The story goes that George Washington received a hatchet for his sixth birthday. With it, he damaged a cherry tree. When his father confronted him, young George said, “I cannot tell a lie. I cut it with my hatchet.” His father embraced him and said, “Your honesty is worth a thousand trees.”
Ironically, this paean to honesty was the fabrication of Mason Weems, an itinerant preacher and one of Washington’s first biographers (the cherry tree myth). Politically expedient falsehood has been with us from the dawn of our Republic.
Readers of theFirstGates and movie buffs will recognize the other part of this post’s title as a partial paraphrase of the Jack Nicholson line, “You can’t handle the truth,” in A Few Good Men, 1992, which I referenced through a link on August 8.
It came to mind last night as I watched Nixon, the third PBS documentary on American presidents I’ve seen this week. It’s a fascinating series for those interested in history, and especially during this disheartening election year. The truth I find hardest to handle is that even the pretense of truth has become optional during elections.
After his discharge from the navy after WWII, Richard Nixon ran for congress against five-term Democratic representative, Jerry Voorhis. Nixon won 60% of the vote, after, among other things, spreading the word, via anonymous telephone calls, that Voorhis was a communist.
“Of course I knew Jerry Voorhis wasn’t a communist,” Nixon later confided to a Voorhis aide. “But I had to win. The important thing is to win.” I was actually happy to learn that the lies that permeate this campaign are not a new aberration, but more a case of deja vu all over again. The only difference is that in earlier times, people caught in blatant lies were certain to lose – the appearance of honesty was a matter of style and decorum.
Political lies cross party lines, of course. Feeling compelled to be as “tough on communism” as Barry Goldwater in the 1964 election, Lyndon Johnson engineered the Gulf of Tonkin “incident” – a supposed torpedo attack on a US destroyer by North Vietnamese ships. We now know the event never happened, but the lie won Johnson almost unlimited power to escalate the war in Vietnam, with tragic consequences for millions of people. It also set the precedent for fighting undeclared wars that remains a national disaster 50 years later.
I remember a hatchet incident when I was a kid in upstate New York. A boy who lived nearby chopped down a neighbor’s dogwood sapling with a hatchet. This was an especially serious act of vandalism, since dogwood trees were protected by law.
Not the brightest kid on the block, he did so while the lady of the house was home; she heard the chopping, looked out the window, and recognized him. When confronted, however, the boy’s mother said, “It couldn’t have been my son. He told me he didn’t do it, and he doesn’t lie.”
I’ve often wondered if that kid is in politics now. He’d be a natural…
I think the last president who attempted to tell us truths we could not handle was Carter. I was too young to remember much of his presidency, but obviously Americans were only too happy to vote in someone else who was willing to tell them what they wanted to hear, that it’s always “Morning in America.”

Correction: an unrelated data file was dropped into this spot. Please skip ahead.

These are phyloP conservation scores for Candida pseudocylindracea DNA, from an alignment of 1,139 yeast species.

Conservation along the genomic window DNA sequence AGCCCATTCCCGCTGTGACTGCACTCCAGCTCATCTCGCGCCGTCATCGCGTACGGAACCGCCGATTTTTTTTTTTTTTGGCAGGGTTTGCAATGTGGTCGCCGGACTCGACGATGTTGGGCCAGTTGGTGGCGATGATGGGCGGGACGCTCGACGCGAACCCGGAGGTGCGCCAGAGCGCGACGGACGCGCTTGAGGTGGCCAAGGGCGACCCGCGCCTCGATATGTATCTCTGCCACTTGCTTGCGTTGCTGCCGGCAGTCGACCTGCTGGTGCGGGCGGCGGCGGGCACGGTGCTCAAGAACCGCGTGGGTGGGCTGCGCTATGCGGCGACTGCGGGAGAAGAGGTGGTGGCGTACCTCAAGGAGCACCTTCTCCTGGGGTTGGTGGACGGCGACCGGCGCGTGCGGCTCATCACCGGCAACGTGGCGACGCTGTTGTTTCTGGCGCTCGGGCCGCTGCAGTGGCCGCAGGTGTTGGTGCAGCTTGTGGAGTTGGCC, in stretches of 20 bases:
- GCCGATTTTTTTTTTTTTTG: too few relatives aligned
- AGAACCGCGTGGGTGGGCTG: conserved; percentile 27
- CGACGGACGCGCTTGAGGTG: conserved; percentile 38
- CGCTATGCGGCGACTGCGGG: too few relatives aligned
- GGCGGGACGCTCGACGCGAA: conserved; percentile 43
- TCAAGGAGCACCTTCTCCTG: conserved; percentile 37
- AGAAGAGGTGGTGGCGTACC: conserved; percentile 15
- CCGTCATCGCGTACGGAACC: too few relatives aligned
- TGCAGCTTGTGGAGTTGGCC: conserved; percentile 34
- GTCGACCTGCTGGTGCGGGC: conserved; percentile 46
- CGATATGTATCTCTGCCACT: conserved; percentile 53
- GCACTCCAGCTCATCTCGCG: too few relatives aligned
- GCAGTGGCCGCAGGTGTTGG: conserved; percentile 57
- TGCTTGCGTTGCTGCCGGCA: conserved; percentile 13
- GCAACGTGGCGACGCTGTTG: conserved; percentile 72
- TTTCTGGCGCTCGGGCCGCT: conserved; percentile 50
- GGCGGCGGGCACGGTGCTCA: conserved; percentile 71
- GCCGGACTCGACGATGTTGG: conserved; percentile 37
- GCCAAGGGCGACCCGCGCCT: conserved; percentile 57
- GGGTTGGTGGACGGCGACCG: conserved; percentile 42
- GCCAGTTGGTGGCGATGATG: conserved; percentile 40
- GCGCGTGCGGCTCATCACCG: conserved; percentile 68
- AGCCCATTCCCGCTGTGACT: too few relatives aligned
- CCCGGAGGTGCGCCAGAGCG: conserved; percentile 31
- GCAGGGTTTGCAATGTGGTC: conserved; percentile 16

But I think the last president in this country who wielded any real power to change anything much was JFK. Have a look at his last speech before the UN, given just a couple months before he was assassinated.
His stance on rapprochement with the Soviets (he actually wanted to cooperate with them on a moonshot, which would have meant sharing knowledge about ICBM technology) and de-escalating the war in Vietnam, were an existential threat to the survival of the military-industrial complex that his predecessor Eisenhower warned of. .
Perhaps the best analysis of the way government really works these days that I’ve read recently is Mike Lofstrom’s “Anatomy of the Deep State,” on Bill Moyers’ site.
I couldn’t agree with you more on Carter. And it was on Moyer’s site that I discovered the writings of Andrew Bacevich, who gives this quote by Carter in The Limits of Power: The End of American Exceptionalism: “In a nation that was proud of hard work, strong families, close-knit communities and our faith in God…too many of us now tend to worship self-indulgence and consumption. Human identity is no longer defined by what one does, but by what one owns. But we’ve…learned that piling up material goods cannot fill the emptiness of lives which have no confidence or purpose.”
I think in many ways, Johnson held more power than Kennedy. I say this, having watched the PBS presentation on his presidency this week. Johnson got civil rights legislation passed, medicare, educational initiatives, and he really wanted to wage a war on poverty. Vietnam, sank all that, doomed his presidency, and the New Deal ethos he tried to embody.
Thanks for the Loftstrom link. I’ve heard of that book and will look it up.
I agree about Johnson. He was certainly the last New Deal Democrat to occupy The White House, and he knew how to use the bully pulpit to get things done in congress. It really makes you wonder though, why he put so much into Vietnam. The domino theory and all the nonsense about containing communism in Southeast Asia don’t begin to explain it.
I’ll be sure to check out Bacevich’s writings. His name sounds very familiar. I think I might have heard him on a podcast or interview somewhere.
I have this link to a 2012 interview with Bacevich on Moyers that got me started reading hime-http://billmoyers.com/episode/moving-beyond-war/